UBC Aboriginal Programs & Services is fortunate to have English tutor David Carlton in their Peer Support Network. The Métis student was not only one of the best Aboriginal tutors available, he was also one of the top English students on UBC’s Okanagan campus.
For the past two years, David has been an English tutor for Aboriginal Access Studies (AAS) students in both Writing 009 class and English 114 — University Writing from an Aboriginal perspective. The fourth-year English literature major just graduated to become the first individual on the Aboriginal side of his family to obtain a university degree.
“He’s awesome. David gives extremely good advice and truly enjoys what he does,” said AAS student Tyler Legare about his English tutor. “There’s so much passion behind what he teaches you. For example, I had one really difficult essay to write. I ended up with an A-minus. A grade I would not have got without his help.”
Legare’s comments come as no surprise to UBC Aboriginal Programs & Services staff, who field a lot of positive feedback about their English tutor. “David was able to relate both culturally and academically to the Writing 009 class of Aboriginal Access Studies students. He was able to combine his mentorship and tutor skills when relating to students both in and out of the classroom,” said Writing 009 instructor Jeannine Kuemmerle.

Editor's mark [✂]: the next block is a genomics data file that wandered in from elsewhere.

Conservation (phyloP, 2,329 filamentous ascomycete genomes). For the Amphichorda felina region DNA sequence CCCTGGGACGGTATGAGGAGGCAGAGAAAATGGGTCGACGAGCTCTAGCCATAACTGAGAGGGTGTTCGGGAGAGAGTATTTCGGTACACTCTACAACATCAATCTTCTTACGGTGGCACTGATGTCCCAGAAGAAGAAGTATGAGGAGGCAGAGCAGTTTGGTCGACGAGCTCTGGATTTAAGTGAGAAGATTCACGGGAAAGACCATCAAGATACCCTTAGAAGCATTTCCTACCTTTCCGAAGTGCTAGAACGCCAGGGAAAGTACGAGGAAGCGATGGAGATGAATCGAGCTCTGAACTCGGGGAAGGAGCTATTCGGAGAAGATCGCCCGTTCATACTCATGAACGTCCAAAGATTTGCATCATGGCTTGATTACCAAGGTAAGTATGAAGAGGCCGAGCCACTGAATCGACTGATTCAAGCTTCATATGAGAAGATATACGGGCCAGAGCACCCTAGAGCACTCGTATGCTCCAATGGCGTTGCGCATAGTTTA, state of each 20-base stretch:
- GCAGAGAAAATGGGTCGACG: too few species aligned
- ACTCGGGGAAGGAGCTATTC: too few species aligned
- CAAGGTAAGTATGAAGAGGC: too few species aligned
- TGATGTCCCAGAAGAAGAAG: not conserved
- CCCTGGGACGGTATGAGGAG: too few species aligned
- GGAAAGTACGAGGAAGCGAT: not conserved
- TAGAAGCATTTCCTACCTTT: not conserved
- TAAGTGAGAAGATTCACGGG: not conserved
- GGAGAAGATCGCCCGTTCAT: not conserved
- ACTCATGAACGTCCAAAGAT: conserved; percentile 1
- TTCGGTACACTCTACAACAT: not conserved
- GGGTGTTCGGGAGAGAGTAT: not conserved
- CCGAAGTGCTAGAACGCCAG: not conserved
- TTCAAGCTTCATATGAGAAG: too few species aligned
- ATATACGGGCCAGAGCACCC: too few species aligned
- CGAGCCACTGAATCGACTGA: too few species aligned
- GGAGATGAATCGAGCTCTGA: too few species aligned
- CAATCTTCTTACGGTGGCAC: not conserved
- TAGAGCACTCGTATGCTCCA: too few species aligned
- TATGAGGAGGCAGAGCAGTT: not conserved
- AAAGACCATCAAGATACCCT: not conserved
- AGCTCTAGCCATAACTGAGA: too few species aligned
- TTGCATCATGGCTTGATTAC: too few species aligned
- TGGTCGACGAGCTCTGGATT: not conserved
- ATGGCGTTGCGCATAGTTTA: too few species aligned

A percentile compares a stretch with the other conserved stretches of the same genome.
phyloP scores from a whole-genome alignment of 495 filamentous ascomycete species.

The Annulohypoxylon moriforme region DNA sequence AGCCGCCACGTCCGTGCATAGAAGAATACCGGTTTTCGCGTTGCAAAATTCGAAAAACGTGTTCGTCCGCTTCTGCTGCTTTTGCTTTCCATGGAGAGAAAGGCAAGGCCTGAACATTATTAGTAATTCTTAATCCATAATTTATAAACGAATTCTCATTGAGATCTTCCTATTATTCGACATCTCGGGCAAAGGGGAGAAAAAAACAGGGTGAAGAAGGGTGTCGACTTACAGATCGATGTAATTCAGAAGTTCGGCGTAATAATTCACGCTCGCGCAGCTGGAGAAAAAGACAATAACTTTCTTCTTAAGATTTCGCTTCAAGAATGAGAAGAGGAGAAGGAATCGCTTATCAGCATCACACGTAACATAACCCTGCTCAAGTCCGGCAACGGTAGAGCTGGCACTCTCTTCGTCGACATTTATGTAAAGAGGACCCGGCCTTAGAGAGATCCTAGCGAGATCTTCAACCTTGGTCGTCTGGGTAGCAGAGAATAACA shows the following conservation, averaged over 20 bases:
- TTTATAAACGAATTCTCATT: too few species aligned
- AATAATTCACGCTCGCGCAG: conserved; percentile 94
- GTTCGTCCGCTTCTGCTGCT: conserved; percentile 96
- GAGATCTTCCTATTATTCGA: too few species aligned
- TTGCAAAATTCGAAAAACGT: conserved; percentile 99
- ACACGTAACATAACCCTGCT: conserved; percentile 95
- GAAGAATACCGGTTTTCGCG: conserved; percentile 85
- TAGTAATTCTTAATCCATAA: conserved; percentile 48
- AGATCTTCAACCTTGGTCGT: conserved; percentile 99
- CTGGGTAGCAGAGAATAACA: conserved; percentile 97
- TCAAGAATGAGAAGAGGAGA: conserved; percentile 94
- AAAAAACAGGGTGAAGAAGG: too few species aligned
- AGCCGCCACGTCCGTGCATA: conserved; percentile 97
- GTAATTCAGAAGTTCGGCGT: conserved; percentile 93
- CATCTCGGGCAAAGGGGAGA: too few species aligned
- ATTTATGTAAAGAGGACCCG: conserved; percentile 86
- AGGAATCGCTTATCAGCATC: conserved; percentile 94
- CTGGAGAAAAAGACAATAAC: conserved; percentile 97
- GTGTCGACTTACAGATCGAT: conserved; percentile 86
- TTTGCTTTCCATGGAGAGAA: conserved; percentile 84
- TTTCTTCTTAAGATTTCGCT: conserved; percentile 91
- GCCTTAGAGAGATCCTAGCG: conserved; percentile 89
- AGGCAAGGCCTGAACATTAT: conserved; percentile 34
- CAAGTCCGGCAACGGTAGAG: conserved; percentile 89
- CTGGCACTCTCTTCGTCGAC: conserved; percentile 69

As a highlight of his undergraduate experience, David was shortlisted by UBC as a potential candidate for the Rhodes Scholarship to Oxford University. “As far as I am aware, I was the first student from UBC Okanagan campus to ever get shortlisted, and I was absolutely ecstatic. As a medievalist and Anglo-Saxon scholar, I understood the historical importance of Oxford, and was eager to get my application under way.”
Although David did not receive one of the scholarships, he is grateful for being recognized. “Very few people are able to experience the Rhodes process, and if you are invited to do so, you don’t want to miss the opportunity. It truly is something that only happens once in a lifetime.”
David is also community minded and involved with the local Métis community. “I learned about my Métis heritage during my first few years of high school but didn’t really reconnect with my Aboriginal roots until after my first year in university,” he recalls.
After participating in a Métis Nation of British Columbia youth event, David embraced his culture and subsequently became a youth representative for Métis Youth of British Columbia. He then oversaw the Michif-language preservation project where he was able to put his linguistic training to use.
David’s graduate studies are in the area of Anglo-Saxon language literature and his long term goal is to pursue a doctorate in Anglo-Saxon law. “I’m super excited to think about what the future holds. I can’t wait to get there.”